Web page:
The order of events here is critical. Minsk has been extended into 2016, and in theory the release of all prisoners is required five days after the full withdrawal of weapons. Ukraine is nonetheless under pressure to agree to elections to be held in the militant-controlled areas, with the demand being that a general amnesty law be passed before elections.

However, the level of rights abuses confirmed in the last UNHCR monitoring report and the heavy restrictions on freedom of speech and electoral rights would render the results of these elections highly questionable.

There is a considerable amount of evidence of serious human rights abuses committed by Kremlin-funded and armed militants, including Russian mercenaries and soldiers. A recent survey found that over 87 percent of Ukrainian soldiers and 50 percent of civilians held prisoner by the militants had been subjected to torture. In over 40 percent of the cases, Russian mercenaries or people who identified themselves as Russian military personnel reportedly played key roles in the torture.

Unreasonable demands are perfect for Russia. It can claim that Ukraine is breaking its commitments and step up pressure to get the sanctions waived without actually implementing Minsk.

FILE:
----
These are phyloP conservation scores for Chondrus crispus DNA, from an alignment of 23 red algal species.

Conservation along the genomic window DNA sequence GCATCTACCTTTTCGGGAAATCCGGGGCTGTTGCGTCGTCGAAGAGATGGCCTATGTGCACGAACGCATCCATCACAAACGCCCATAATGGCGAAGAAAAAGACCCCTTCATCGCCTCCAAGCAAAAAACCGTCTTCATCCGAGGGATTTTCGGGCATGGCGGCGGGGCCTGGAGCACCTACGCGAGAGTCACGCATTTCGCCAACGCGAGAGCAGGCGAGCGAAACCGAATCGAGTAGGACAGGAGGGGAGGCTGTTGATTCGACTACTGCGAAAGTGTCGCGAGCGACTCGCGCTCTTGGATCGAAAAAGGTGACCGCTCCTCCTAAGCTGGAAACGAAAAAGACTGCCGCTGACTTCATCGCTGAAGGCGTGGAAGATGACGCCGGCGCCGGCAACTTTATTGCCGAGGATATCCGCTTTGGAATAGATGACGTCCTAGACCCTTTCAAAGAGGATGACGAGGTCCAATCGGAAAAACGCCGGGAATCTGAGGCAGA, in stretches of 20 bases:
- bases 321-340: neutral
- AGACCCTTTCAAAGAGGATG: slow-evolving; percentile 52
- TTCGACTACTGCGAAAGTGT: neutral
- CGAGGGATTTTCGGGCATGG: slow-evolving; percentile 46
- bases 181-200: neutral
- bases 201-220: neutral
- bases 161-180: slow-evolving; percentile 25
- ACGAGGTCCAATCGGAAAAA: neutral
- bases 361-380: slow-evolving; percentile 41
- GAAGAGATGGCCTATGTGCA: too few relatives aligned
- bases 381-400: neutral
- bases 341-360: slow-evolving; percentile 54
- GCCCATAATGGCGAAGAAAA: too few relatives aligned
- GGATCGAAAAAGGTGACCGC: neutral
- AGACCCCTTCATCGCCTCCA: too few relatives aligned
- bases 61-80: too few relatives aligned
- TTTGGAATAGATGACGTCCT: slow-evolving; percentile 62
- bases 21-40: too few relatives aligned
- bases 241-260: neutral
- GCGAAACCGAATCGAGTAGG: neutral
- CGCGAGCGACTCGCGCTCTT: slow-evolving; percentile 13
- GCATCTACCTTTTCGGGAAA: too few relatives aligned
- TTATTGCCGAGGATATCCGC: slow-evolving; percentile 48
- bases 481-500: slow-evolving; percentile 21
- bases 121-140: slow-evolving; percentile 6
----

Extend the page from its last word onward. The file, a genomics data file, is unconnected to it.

Plus, the large number of soldiers and civilians still held hostage in Russia and Crimea gives Russia and its proxies a useful lever. The requirements posed for the exchange of specific hostages are in breach of the Minsk accords. They also serve as a delay tactic, with the militants often suddenly changing their demands.

Varfolomeyeva is one of the hostages who has been held hostage for more than a year. According to Konstantin Reutsky, an activist originally from Luhansk, the militants demanded the release of a person convicted of crimes unrelated to the conflict in exchange for Varfolomeyeva. The Ukrainian authorities agreed, but then the militants backed out.